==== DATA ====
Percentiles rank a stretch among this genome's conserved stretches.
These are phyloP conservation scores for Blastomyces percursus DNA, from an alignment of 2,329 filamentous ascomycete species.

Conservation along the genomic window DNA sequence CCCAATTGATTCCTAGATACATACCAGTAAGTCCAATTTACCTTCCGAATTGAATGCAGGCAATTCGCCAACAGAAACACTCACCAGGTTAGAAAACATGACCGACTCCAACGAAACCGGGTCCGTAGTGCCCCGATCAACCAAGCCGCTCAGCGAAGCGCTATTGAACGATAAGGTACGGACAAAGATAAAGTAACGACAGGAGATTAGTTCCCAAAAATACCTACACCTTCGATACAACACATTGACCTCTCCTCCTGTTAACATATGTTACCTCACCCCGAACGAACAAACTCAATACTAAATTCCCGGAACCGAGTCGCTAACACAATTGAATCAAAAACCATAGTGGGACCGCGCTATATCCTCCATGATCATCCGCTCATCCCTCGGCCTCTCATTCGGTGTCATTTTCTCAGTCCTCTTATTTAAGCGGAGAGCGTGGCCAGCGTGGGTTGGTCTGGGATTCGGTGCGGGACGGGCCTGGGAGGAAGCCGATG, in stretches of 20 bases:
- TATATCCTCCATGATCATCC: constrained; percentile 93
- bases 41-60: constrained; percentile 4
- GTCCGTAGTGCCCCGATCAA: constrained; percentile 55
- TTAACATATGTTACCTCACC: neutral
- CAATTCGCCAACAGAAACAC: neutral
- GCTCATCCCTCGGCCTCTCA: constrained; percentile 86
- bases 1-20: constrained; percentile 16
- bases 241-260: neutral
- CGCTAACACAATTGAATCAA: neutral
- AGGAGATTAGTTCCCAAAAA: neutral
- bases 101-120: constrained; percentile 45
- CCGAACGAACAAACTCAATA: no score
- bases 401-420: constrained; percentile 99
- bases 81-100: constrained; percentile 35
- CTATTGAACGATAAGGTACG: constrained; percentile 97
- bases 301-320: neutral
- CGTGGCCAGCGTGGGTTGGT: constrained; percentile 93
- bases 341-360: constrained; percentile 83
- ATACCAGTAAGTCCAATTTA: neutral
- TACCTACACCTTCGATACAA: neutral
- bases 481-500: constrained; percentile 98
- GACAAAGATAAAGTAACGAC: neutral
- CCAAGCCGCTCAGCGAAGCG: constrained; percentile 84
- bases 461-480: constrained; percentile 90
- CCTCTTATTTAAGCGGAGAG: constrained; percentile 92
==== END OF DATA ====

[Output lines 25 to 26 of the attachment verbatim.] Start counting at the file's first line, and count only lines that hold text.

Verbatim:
- GACAAAGATAAAGTAACGAC: neutral
- CCAAGCCGCTCAGCGAAGCG: constrained; percentile 84